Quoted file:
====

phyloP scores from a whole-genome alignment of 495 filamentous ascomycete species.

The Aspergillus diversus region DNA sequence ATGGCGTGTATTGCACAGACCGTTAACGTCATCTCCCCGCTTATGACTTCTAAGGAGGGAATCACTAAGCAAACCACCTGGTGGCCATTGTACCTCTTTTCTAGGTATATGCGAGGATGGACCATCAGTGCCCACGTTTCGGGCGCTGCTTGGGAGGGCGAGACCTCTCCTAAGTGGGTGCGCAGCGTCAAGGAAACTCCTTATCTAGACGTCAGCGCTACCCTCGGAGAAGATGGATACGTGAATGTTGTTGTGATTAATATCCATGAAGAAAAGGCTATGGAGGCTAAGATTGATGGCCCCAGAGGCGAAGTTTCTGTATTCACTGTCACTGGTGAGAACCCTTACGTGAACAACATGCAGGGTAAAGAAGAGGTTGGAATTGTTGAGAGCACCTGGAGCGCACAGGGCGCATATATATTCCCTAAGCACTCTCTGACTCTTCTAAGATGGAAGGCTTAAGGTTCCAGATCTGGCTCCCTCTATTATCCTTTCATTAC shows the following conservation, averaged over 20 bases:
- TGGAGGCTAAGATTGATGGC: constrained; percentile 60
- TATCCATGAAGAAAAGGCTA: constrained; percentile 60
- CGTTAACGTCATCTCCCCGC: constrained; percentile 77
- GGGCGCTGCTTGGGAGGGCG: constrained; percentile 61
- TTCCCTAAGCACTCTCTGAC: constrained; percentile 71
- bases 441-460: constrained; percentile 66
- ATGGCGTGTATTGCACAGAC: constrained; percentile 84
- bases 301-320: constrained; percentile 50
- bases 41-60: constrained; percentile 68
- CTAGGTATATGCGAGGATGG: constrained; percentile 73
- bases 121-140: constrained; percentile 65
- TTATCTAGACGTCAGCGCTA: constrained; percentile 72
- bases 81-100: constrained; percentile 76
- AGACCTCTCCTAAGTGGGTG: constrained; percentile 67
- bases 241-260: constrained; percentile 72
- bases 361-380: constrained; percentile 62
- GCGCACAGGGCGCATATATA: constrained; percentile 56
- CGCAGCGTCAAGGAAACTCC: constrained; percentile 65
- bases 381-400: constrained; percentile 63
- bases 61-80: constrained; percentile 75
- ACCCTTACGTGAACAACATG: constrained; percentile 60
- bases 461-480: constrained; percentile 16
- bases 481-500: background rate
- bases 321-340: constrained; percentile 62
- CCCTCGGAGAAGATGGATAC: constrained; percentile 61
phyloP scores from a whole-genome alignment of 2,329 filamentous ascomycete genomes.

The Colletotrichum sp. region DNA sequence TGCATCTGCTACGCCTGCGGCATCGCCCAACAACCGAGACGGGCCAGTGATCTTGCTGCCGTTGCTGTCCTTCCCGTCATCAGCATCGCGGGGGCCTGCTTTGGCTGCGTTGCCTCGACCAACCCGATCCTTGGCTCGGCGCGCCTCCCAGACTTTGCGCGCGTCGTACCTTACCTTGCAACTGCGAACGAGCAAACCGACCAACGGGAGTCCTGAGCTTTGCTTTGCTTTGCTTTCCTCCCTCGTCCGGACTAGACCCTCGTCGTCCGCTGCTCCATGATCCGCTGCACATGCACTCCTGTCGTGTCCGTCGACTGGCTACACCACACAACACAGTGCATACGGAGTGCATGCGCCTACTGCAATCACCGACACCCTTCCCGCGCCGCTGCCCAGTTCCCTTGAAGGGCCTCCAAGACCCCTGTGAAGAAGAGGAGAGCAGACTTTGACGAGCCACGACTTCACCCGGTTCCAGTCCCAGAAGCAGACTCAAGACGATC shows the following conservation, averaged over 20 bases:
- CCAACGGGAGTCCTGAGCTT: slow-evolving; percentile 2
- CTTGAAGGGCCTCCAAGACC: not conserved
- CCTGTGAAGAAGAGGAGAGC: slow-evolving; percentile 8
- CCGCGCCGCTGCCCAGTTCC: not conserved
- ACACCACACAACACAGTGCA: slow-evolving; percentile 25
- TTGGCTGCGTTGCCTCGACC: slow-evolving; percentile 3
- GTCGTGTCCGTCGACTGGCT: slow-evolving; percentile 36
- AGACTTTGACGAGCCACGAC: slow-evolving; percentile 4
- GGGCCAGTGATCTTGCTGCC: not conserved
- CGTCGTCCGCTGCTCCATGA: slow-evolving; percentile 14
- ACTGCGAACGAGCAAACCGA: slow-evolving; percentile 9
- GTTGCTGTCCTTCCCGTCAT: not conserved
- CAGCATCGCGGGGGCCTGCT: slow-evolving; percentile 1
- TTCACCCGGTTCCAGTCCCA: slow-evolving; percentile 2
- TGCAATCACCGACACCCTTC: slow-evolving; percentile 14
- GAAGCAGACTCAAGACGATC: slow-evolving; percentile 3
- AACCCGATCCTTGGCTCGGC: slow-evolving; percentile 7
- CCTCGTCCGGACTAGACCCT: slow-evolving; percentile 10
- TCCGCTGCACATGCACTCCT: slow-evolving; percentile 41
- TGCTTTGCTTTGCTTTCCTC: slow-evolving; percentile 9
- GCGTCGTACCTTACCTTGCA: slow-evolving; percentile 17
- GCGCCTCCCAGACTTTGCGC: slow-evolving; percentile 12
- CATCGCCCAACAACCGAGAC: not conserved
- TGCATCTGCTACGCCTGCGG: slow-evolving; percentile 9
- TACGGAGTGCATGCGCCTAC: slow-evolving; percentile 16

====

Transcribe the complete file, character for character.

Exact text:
phyloP scores from a whole-genome alignment of 495 filamentous ascomycete species.

The Aspergillus diversus region DNA sequence ATGGCGTGTATTGCACAGACCGTTAACGTCATCTCCCCGCTTATGACTTCTAAGGAGGGAATCACTAAGCAAACCACCTGGTGGCCATTGTACCTCTTTTCTAGGTATATGCGAGGATGGACCATCAGTGCCCACGTTTCGGGCGCTGCTTGGGAGGGCGAGACCTCTCCTAAGTGGGTGCGCAGCGTCAAGGAAACTCCTTATCTAGACGTCAGCGCTACCCTCGGAGAAGATGGATACGTGAATGTTGTTGTGATTAATATCCATGAAGAAAAGGCTATGGAGGCTAAGATTGATGGCCCCAGAGGCGAAGTTTCTGTATTCACTGTCACTGGTGAGAACCCTTACGTGAACAACATGCAGGGTAAAGAAGAGGTTGGAATTGTTGAGAGCACCTGGAGCGCACAGGGCGCATATATATTCCCTAAGCACTCTCTGACTCTTCTAAGATGGAAGGCTTAAGGTTCCAGATCTGGCTCCCTCTATTATCCTTTCATTAC shows the following conservation, averaged over 20 bases:
- TGGAGGCTAAGATTGATGGC: constrained; percentile 60
- TATCCATGAAGAAAAGGCTA: constrained; percentile 60
- CGTTAACGTCATCTCCCCGC: constrained; percentile 77
- GGGCGCTGCTTGGGAGGGCG: constrained; percentile 61
- TTCCCTAAGCACTCTCTGAC: constrained; percentile 71
- bases 441-460: constrained; percentile 66
- ATGGCGTGTATTGCACAGAC: constrained; percentile 84
- bases 301-320: constrained; percentile 50
- bases 41-60: constrained; percentile 68
- CTAGGTATATGCGAGGATGG: constrained; percentile 73
- bases 121-140: constrained; percentile 65
- TTATCTAGACGTCAGCGCTA: constrained; percentile 72
- bases 81-100: constrained; percentile 76
- AGACCTCTCCTAAGTGGGTG: constrained; percentile 67
- bases 241-260: constrained; percentile 72
- bases 361-380: constrained; percentile 62
- GCGCACAGGGCGCATATATA: constrained; percentile 56
- CGCAGCGTCAAGGAAACTCC: constrained; percentile 65
- bases 381-400: constrained; percentile 63
- bases 61-80: constrained; percentile 75
- ACCCTTACGTGAACAACATG: constrained; percentile 60
- bases 461-480: constrained; percentile 16
- bases 481-500: background rate
- bases 321-340: constrained; percentile 62
- CCCTCGGAGAAGATGGATAC: constrained; percentile 61
phyloP scores from a whole-genome alignment of 2,329 filamentous ascomycete genomes.

The Colletotrichum sp. region DNA sequence TGCATCTGCTACGCCTGCGGCATCGCCCAACAACCGAGACGGGCCAGTGATCTTGCTGCCGTTGCTGTCCTTCCCGTCATCAGCATCGCGGGGGCCTGCTTTGGCTGCGTTGCCTCGACCAACCCGATCCTTGGCTCGGCGCGCCTCCCAGACTTTGCGCGCGTCGTACCTTACCTTGCAACTGCGAACGAGCAAACCGACCAACGGGAGTCCTGAGCTTTGCTTTGCTTTGCTTTCCTCCCTCGTCCGGACTAGACCCTCGTCGTCCGCTGCTCCATGATCCGCTGCACATGCACTCCTGTCGTGTCCGTCGACTGGCTACACCACACAACACAGTGCATACGGAGTGCATGCGCCTACTGCAATCACCGACACCCTTCCCGCGCCGCTGCCCAGTTCCCTTGAAGGGCCTCCAAGACCCCTGTGAAGAAGAGGAGAGCAGACTTTGACGAGCCACGACTTCACCCGGTTCCAGTCCCAGAAGCAGACTCAAGACGATC shows the following conservation, averaged over 20 bases:
- CCAACGGGAGTCCTGAGCTT: slow-evolving; percentile 2
- CTTGAAGGGCCTCCAAGACC: not conserved
- CCTGTGAAGAAGAGGAGAGC: slow-evolving; percentile 8
- CCGCGCCGCTGCCCAGTTCC: not conserved
- ACACCACACAACACAGTGCA: slow-evolving; percentile 25
- TTGGCTGCGTTGCCTCGACC: slow-evolving; percentile 3
- GTCGTGTCCGTCGACTGGCT: slow-evolving; percentile 36
- AGACTTTGACGAGCCACGAC: slow-evolving; percentile 4
- GGGCCAGTGATCTTGCTGCC: not conserved
- CGTCGTCCGCTGCTCCATGA: slow-evolving; percentile 14
- ACTGCGAACGAGCAAACCGA: slow-evolving; percentile 9
- GTTGCTGTCCTTCCCGTCAT: not conserved
- CAGCATCGCGGGGGCCTGCT: slow-evolving; percentile 1
- TTCACCCGGTTCCAGTCCCA: slow-evolving; percentile 2
- TGCAATCACCGACACCCTTC: slow-evolving; percentile 14
- GAAGCAGACTCAAGACGATC: slow-evolving; percentile 3
- AACCCGATCCTTGGCTCGGC: slow-evolving; percentile 7
- CCTCGTCCGGACTAGACCCT: slow-evolving; percentile 10
- TCCGCTGCACATGCACTCCT: slow-evolving; percentile 41
- TGCTTTGCTTTGCTTTCCTC: slow-evolving; percentile 9
- GCGTCGTACCTTACCTTGCA: slow-evolving; percentile 17
- GCGCCTCCCAGACTTTGCGC: slow-evolving; percentile 12
- CATCGCCCAACAACCGAGAC: not conserved
- TGCATCTGCTACGCCTGCGG: slow-evolving; percentile 9
- TACGGAGTGCATGCGCCTAC: slow-evolving; percentile 16